Once upon a time the worlds great fashion designers formed an extremely closed circle of nimble fingered, white-coated craftsmen. Season after season in their tailors workshops they redefined Parisian fashion and worldwide trends. Hubert de Givenchy was one of them.

Born in 1927, at the age of seventeen Hubert James Taffin de Givenchy left his birthplace in Beauvais for Paris, at a time when the couturier business was still passed on from master to apprentice. He learned from Jacques Fath, Robert Piguet, Lucien Lelong (recommended by Christian Dior) and in Elsa Schiaparellis famous salons on Place Vendme.

Foreseeing relaxed chic and the democratisation of luxury, which together marked the end of the century, in 1952 Givenchy launched separates, light skirts and puff-sleeved blouses made from raw cotton previously reserved for fittings only. Two years later Hubert de Givenchy was the first major fashion designer to present a luxury ready-to-wear line, Givenchy Universit. More than any other, this was a designer who maintained close relations with his famous clients. No surprise there, he wanted to dress women. All women. From Paris to New York, Hubert de Givenchys fashions came out of the salons and down into the street. In 1953 one of Hubert de Givenchys designs was featured on the cover of Life magazine.

The best dressed women in the world were keen to be part of it Lauren Bacall, Babe Paley, Greta Garbo, Elizabeth Taylor, Marlne Dietrich, Jacqueline Kennedy-Onassis, Princess Grace of Monaco and Wallis Simpson, for whom the designer created special covers, to preserve the Duchesss envied orders from prying eyes. They were made in Windsor blue.

In 1953 Hubert de Givenchy received the wrong Miss Hepburn, because it was Audrey Hepburn, and not, as planned, the great Katharine, who arrived for a fitting in a tied-up T-shirt, tight trousers, sandals and a gondolier hat. The result was a relationship that lasted forty years, with the Anglo-American actress playing the role of the designers ambassador, both off screen and on, in great classic films such as Sabrina, Breakfast at Tiffanys and Funny Face.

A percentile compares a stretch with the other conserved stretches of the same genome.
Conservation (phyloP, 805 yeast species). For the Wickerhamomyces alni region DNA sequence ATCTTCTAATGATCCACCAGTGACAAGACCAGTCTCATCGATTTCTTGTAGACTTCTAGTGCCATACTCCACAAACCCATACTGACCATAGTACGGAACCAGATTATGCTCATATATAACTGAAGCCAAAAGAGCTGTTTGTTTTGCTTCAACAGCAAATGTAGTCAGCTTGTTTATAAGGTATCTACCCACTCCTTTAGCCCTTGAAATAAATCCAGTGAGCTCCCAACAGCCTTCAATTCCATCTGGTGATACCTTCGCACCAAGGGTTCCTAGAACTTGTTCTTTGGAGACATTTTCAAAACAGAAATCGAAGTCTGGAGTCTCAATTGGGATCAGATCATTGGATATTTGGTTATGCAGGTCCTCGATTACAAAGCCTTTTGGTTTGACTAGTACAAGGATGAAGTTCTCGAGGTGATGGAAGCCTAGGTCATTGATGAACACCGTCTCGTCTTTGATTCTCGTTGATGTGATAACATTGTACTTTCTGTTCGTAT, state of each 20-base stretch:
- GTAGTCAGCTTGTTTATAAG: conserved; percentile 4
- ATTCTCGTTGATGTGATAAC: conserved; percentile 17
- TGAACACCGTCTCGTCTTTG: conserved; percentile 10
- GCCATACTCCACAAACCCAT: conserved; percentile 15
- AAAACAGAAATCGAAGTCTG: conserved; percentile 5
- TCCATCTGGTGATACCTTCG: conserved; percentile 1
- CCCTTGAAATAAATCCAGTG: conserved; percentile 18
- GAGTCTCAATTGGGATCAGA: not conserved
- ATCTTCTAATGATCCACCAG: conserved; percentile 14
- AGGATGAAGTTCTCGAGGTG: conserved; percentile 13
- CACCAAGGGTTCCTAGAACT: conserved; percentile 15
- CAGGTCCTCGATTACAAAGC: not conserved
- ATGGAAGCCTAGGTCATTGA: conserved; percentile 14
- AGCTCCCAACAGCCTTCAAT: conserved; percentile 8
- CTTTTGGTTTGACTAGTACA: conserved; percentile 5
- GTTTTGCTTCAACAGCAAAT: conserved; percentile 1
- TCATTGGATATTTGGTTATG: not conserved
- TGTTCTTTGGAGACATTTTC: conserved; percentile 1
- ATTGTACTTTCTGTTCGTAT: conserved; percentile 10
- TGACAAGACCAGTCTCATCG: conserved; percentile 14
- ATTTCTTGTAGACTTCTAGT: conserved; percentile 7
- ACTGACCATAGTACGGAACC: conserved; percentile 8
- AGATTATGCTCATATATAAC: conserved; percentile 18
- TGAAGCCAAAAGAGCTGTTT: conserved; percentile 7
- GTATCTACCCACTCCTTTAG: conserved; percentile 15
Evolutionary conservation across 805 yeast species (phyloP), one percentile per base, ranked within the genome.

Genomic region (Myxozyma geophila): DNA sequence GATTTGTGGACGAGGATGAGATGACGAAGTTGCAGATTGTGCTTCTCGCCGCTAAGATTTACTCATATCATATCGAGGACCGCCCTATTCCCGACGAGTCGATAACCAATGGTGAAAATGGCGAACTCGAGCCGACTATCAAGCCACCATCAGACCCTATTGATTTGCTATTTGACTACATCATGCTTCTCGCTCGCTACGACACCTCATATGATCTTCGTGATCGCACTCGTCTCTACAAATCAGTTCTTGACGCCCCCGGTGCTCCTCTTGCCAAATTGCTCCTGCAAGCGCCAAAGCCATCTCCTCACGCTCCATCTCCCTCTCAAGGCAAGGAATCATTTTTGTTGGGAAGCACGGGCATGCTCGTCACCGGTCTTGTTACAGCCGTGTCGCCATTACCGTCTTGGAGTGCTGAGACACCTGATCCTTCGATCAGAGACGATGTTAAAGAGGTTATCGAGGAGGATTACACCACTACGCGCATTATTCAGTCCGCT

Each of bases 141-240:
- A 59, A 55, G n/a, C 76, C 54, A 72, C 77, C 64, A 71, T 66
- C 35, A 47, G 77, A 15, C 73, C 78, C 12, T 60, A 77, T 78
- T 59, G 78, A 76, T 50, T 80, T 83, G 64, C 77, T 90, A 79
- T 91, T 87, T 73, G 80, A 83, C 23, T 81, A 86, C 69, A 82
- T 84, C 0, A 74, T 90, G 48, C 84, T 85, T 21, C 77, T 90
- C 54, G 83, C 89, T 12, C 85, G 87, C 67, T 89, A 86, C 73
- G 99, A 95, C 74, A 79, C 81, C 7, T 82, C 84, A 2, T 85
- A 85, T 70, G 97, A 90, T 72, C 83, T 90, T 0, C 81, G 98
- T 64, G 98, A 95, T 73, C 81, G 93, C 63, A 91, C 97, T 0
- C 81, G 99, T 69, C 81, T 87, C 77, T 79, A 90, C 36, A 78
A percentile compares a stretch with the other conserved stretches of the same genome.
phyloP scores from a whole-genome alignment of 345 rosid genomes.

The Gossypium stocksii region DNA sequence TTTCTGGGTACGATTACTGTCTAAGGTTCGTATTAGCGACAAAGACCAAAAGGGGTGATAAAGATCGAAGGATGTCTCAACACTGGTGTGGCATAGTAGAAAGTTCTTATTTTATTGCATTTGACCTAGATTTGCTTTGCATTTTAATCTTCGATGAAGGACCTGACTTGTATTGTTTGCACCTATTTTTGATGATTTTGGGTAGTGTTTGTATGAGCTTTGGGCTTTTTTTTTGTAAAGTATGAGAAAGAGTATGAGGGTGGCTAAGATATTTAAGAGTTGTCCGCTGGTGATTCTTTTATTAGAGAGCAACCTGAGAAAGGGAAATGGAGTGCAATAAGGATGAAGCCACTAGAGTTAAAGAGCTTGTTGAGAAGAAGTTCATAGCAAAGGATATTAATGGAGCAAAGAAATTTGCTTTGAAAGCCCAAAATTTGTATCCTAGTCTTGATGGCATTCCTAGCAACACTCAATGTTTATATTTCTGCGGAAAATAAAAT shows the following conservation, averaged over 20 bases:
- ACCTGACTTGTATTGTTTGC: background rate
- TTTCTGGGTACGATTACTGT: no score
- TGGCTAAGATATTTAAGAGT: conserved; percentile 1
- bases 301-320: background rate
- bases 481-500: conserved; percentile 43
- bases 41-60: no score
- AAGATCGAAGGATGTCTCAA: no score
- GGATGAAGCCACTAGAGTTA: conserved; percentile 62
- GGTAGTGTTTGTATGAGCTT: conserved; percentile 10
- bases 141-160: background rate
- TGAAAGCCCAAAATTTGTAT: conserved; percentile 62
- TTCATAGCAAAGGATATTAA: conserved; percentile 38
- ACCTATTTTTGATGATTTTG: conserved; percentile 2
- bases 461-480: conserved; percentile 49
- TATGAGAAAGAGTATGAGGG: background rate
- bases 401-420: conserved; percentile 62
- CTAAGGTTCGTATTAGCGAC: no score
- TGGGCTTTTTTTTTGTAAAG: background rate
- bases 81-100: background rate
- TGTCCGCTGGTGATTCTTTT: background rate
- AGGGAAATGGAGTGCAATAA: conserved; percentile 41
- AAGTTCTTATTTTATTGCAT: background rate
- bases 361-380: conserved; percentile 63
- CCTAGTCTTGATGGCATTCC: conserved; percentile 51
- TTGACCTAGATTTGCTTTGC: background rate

Hepburn entered the circle of the worlds smartest women and Hubert de Givenchys fame spread worldwide. Together the designer and his muse defined a new kind of beauty: exhaustive perfection of lines, narrow hips, willowy body and swans neck .. The sixties ingenuous style was born chez Givenchy.

In 1957, Hubert de Givenchy again made the headlines by using Hepburn to promote his first perfume,LInterdit. It was the first time that an actress had allowed her face to be used in perfumery. Success was enormous, with the American market immediately won over. This was when the designers clientele became almost exclusively Anglo-Saxon.

The information era made Hubert de Givenchy a superstar fashion designer immortalised by Irving Penn and Richard Avedon, sketched by Ren Gruau and Christian Brard his supreme elegance became in 1973 the ideal example for his mens fashion line, Gentleman Givenchy. Even today that look remains a benchmark.

Having delayed launching licences on the advice of his friend and mentor, the legendary designer Cristbal Balenciaga, Hubert de Givenchy made up his mind to do so in the seventies, to ensure the lasting nature of his costly haute couture collections. The houses diversification then happened quite naturally with the designer running his aesthetes eye over collections of table linen, furnishing fabrics, shoes, jewellery and even, in 1976, a car: Fords Lincoln Continental.

Hubert de Givenchy travelled widely. From Washington to Tokyo, promotional gala to institutional exhibition, the designer saw things big. And he saw further. He handled globalisation as the perfect man of the world that he is. Givenchy was always a man of his time. In 1988, he felt the wind turn towards major groups, and joined LVMH Louis Vuitton Mot Hennessy at the very time when the world leader in luxury goods started to re-consider the way in which business is run, on the eve of the new millennium.

After retiring in 1995, Hubert de Givenchy was succeeded by young British designers. John Galliano (in January 1996), Alexander McQueen (in October 1996) and Julien MacDonald (in March 2001): three fashion non-conformists, just like Hubert de Givenchy when he first started. In 1956 Hubert de Givenchy was the first designer to present his collections simultaneously to the press and clients. Half a century later the young bloods from over the channel have successfully taken up the baton, with their colourful shows still being written about extensively as they flatter a whole new generation of couture clients.

In December 2003, the British tailor Ozwald Boateng was appointed creative director for Givenchy Homme and in March 2005 the Italian designer Riccardo Tisci was appointed creative director for the Givenchy Femme haute couture and ready-to-wear collections.

Givenchy from 1927 to present

1927 Hubert James Taffin de Givenchy is born in Beauvais, France.

1945 Aged seventeen, inspired by his mothers glossies, prompted by his seamstress cousins and brimming with youthful exuberance, Hubert de Givenchy leaves Beauvais for Paris. He begins his apprenticeship as a draughtsman for the couturier Jacques Fath.


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